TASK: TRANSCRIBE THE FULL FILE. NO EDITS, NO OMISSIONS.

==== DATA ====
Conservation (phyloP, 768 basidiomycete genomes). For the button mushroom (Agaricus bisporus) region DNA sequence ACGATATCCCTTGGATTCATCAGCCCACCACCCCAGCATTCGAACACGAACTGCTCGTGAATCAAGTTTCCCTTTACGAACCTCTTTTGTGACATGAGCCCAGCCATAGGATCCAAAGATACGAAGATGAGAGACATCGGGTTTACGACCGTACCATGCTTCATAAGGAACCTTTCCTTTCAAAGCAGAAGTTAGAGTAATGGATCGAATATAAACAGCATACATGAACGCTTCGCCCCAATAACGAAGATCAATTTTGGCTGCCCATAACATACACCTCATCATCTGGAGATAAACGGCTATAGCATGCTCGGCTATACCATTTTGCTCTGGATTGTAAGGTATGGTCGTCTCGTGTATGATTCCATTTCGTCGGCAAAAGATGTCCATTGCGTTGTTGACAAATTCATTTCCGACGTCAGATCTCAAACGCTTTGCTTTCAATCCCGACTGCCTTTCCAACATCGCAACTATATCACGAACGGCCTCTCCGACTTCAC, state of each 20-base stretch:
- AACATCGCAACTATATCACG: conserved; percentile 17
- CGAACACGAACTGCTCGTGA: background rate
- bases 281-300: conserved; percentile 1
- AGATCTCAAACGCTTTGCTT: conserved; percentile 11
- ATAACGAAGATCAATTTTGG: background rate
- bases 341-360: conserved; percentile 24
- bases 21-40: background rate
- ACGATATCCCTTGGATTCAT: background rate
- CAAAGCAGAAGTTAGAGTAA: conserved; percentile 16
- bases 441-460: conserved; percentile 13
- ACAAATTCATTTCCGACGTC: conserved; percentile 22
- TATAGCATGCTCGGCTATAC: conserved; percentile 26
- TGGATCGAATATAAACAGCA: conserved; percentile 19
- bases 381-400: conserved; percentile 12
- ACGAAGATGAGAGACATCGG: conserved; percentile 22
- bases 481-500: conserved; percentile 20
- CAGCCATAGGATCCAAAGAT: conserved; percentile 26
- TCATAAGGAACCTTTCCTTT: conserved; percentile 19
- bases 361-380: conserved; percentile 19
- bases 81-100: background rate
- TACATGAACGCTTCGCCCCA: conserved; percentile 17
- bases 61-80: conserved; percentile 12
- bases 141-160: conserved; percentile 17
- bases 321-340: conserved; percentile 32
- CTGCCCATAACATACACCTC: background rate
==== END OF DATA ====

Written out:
Conservation (phyloP, 768 basidiomycete genomes). For the button mushroom (Agaricus bisporus) region DNA sequence ACGATATCCCTTGGATTCATCAGCCCACCACCCCAGCATTCGAACACGAACTGCTCGTGAATCAAGTTTCCCTTTACGAACCTCTTTTGTGACATGAGCCCAGCCATAGGATCCAAAGATACGAAGATGAGAGACATCGGGTTTACGACCGTACCATGCTTCATAAGGAACCTTTCCTTTCAAAGCAGAAGTTAGAGTAATGGATCGAATATAAACAGCATACATGAACGCTTCGCCCCAATAACGAAGATCAATTTTGGCTGCCCATAACATACACCTCATCATCTGGAGATAAACGGCTATAGCATGCTCGGCTATACCATTTTGCTCTGGATTGTAAGGTATGGTCGTCTCGTGTATGATTCCATTTCGTCGGCAAAAGATGTCCATTGCGTTGTTGACAAATTCATTTCCGACGTCAGATCTCAAACGCTTTGCTTTCAATCCCGACTGCCTTTCCAACATCGCAACTATATCACGAACGGCCTCTCCGACTTCAC, state of each 20-base stretch:
- AACATCGCAACTATATCACG: conserved; percentile 17
- CGAACACGAACTGCTCGTGA: background rate
- bases 281-300: conserved; percentile 1
- AGATCTCAAACGCTTTGCTT: conserved; percentile 11
- ATAACGAAGATCAATTTTGG: background rate
- bases 341-360: conserved; percentile 24
- bases 21-40: background rate
- ACGATATCCCTTGGATTCAT: background rate
- CAAAGCAGAAGTTAGAGTAA: conserved; percentile 16
- bases 441-460: conserved; percentile 13
- ACAAATTCATTTCCGACGTC: conserved; percentile 22
- TATAGCATGCTCGGCTATAC: conserved; percentile 26
- TGGATCGAATATAAACAGCA: conserved; percentile 19
- bases 381-400: conserved; percentile 12
- ACGAAGATGAGAGACATCGG: conserved; percentile 22
- bases 481-500: conserved; percentile 20
- CAGCCATAGGATCCAAAGAT: conserved; percentile 26
- TCATAAGGAACCTTTCCTTT: conserved; percentile 19
- bases 361-380: conserved; percentile 19
- bases 81-100: background rate
- TACATGAACGCTTCGCCCCA: conserved; percentile 17
- bases 61-80: conserved; percentile 12
- bases 141-160: conserved; percentile 17
- bases 321-340: conserved; percentile 32
- CTGCCCATAACATACACCTC: background rate